William III of the Netherlands
Portrait of King William III of the Netherlands by Nicolaas Pieneman (1865)
|King of the Netherlands|
|Reign||17 March 1849 – 23 November 1890|
|Inauguration||12 May 1849|
|Grand Duke of Luxembourg|
|Reign||17 March 1849 – 23 November 1890|
|Duke of Limburg|
|Reign||17 March 1849 – 23 August 1866|
19 February 1817|
Palace of the Nation, Brussels, United Kingdom of the Netherlands
|Died||23 November 1890
Het Loo Palace, Apeldoorn, Netherlands
|Burial||4 December 1890
Nieuwe Kerk, Delft, Netherlands
|Spouse||Sophie of Württemberg
Emma of Waldeck and Pyrmont
|William, Prince of Orange
Alexander, Prince of Orange
Wilhelmina of the Netherlands
|Father||William II of the Netherlands|
|Mother||Anna Pavlovna of Russia|
|Religion||Dutch Reformed Church|
William III (Willem Alexander Paul Frederik Lodewijk, anglicised: William Alexander Paul Frederick Louis; 19 February 1817 – 23 November 1890) was King of the Netherlands and Grand Duke of Luxembourg from 1849 until his death in 1890. He was also the Duke of Limburg from 1849 until the abolition of the duchy in 1866.
William was the son of King William II and Anna Pavlovna of Russia. On the abdication of his grandfather William I in 1840, he became the Prince of Orange. On the death of his father in 1849, he succeeded as King of the Netherlands.
William married his cousin Sophie of Württemberg in 1839 and they had three sons, William, Maurice, and Alexander, all of whom predeceased him. After Sophie's death in 1877 he married Emma of Waldeck and Pyrmont in 1879 and they had one daughter Wilhelmina, who succeeded William to the Dutch throne.
Willem Alexander Paul Frederik Lodewijk (anglicised: William Alexander Paul Frederick Louis) was born on 19 February 1817 in the Palace of the Nation in Brussels, which was part of the United Kingdom of the Netherlands at the time. He was the eldest son of the future king William II of the Netherlands and Anna Pavlovna of Russia. He had three brothers, one of whom died in infancy, and one sister.
In 1827, at the age of ten, he was made an honorary colonel in the Royal Netherlands Army. In the 1830s, he served as lieutenant in the Grenadiers Regiment. In 1834, he was made honorary commander of the Grenadiers Regiment of Kiev nr. 5 in the Imperial Russian Army.
He married his first cousin, Sophie, daughter of King William I of Württemberg and Grand Duchess Catherine Pavlovna of Russia, in Stuttgart on 18 June 1839. This marriage was unhappy and was characterized by struggles about their children. Sophie was a liberal intellectual, hating everything leaning toward dictatorship, such as the army. William was simpler, more conservative, and loved the military. He prohibited intellectual exercise at home, for which action Queen Victoria of the United Kingdom, who corresponded with Princess Sophie, called him an uneducated farmer. (His extramarital enthusiasms, however, led the New York Times to call him "the greatest debauchee of the age".) Another cause of marital tension (and later political tension) was his capriciousness; he could rage against someone one day, and be extremely polite the next.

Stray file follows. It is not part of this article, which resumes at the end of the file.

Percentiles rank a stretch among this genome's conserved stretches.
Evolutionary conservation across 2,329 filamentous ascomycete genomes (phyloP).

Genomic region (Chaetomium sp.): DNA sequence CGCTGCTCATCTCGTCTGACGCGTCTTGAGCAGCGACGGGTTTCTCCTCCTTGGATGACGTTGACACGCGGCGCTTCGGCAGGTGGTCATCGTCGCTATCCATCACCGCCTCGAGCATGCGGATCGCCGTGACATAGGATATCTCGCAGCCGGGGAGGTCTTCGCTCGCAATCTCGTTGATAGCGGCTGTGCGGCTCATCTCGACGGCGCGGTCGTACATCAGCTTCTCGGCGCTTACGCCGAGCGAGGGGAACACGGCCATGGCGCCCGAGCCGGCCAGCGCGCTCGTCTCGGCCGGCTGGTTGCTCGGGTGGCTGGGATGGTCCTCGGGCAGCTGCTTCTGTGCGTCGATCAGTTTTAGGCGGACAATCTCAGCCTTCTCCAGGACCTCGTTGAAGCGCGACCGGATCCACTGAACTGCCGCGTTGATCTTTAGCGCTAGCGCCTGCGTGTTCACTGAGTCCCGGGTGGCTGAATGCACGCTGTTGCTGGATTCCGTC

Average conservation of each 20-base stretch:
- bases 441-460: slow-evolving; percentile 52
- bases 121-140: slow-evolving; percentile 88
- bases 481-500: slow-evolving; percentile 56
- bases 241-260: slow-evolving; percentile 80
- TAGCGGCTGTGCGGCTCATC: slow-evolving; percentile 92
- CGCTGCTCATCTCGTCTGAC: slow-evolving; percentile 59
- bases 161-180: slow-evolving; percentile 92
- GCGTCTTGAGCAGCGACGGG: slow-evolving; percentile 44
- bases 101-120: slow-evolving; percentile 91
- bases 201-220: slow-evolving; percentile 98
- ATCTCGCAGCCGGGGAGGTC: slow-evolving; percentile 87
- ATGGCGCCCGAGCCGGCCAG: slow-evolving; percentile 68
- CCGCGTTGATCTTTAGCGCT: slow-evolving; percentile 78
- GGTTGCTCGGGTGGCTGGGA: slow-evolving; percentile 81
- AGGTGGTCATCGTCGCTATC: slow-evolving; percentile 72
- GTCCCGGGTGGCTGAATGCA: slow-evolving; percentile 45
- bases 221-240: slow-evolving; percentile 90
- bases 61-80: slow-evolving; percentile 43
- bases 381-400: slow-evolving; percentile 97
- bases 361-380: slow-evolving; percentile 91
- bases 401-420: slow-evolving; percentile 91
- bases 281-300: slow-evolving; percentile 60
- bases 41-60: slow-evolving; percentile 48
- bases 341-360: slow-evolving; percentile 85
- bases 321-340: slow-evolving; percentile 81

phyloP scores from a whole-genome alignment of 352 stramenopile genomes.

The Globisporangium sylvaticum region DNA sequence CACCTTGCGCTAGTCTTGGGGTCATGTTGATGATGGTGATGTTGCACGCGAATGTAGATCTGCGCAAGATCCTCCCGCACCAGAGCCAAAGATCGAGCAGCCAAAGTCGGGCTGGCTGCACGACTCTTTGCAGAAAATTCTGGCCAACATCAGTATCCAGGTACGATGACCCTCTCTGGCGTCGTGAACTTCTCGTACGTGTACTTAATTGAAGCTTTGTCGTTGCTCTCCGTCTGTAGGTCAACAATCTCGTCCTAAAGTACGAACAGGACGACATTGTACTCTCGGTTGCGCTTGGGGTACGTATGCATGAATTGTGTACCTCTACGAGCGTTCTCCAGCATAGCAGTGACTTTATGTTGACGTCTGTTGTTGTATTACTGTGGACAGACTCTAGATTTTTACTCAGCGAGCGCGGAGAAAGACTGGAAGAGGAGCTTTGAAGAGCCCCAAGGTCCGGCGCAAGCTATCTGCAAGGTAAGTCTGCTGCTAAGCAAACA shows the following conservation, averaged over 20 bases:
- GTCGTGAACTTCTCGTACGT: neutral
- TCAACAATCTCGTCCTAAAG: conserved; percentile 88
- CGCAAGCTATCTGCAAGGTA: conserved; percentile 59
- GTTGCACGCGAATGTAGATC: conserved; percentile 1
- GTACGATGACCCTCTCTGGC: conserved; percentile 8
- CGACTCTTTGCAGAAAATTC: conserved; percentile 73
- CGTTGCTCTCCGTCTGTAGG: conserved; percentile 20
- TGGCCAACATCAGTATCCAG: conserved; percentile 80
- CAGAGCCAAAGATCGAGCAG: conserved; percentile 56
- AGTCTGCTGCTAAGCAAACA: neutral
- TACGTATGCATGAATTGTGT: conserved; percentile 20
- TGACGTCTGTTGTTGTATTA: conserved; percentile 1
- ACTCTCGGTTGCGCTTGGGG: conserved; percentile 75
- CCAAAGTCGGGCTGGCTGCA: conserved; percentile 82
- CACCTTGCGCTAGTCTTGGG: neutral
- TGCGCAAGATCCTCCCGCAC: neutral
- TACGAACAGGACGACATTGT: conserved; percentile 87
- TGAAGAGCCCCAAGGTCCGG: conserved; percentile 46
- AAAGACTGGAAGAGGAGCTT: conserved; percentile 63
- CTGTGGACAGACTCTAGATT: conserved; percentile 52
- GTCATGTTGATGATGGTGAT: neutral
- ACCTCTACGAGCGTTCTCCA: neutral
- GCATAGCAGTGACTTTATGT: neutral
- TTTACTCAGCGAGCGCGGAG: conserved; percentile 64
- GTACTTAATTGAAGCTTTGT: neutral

William loathed the 1848 constitutional changes initiated by his father (William II) and Johan Rudolf Thorbecke. His father saw them as key to the monarchy's survival in changing times. Sophie, who was a liberal, also shared this view. William himself saw them as useless limitations of royal power, and would have preferred to govern as an enlightened despot in the mold of his grandfather, William I.
He considered relinquishing his right to the throne to his younger brother Henry and later to his older son. His mother convinced him to cancel this action. The Dutch constitution provided no way to relinquish one's claim to the throne.
On 17 March 1849 his father died and William succeeded to the throne of the Netherlands. He was at that moment a guest of the Duchess of Cleveland in Raby Castle. Representatives of the Dutch government traveled to London to meet their new king in London. William was reluctant to return, but he was convinced to do so. Upon arrival the new Queen welcomed her spouse with the question "did you accept?". The new king nodded, but he remained uncertain about the matter for some time.
William repeatedly contemplated abdicating as soon as his eldest son William, Prince of Orange, turned eighteen. This occurred in 1858, but as William was uncomfortable making a decision he remained king. His first act was the inauguration of the parliamentary cabinet of Thorbecke, the liberal designer of the 1848 constitution, whom William loathed.
When the Roman Catholic hierarchy of bishops was restored in 1853 he found growing conservative support and a reason to dismiss Thorbecke. In the first two decades of his reign, he dismissed several cabinets and disbanded the States-General several times, installing royal cabinets which ruled as long as there was support in the elected second chamber of parliament.
In what became known as the "Luxembourg Coup of 1856", William unilaterally instituted a new, reactionary constitution for Luxembourg, which he ruled personally, separate from the Netherlands crown.
In 1867, France offered to buy Luxembourg, leading to the Luxembourg Crisis, which almost precipitated war between Prussia and France. However, the subsequent Second Treaty of London re-established Luxembourg as a fully independent country.
The King was a man of immense stature and with a boisterous voice. He could be gentle and kind, then suddenly he could become intimidating and even violent. He kicked and hit his servants about. He was inclined to terrorize and humiliate his courtiers. The King was cruel to animals as well. His ministers were afraid of him. Most people around him agreed that he was, to some degree, insane.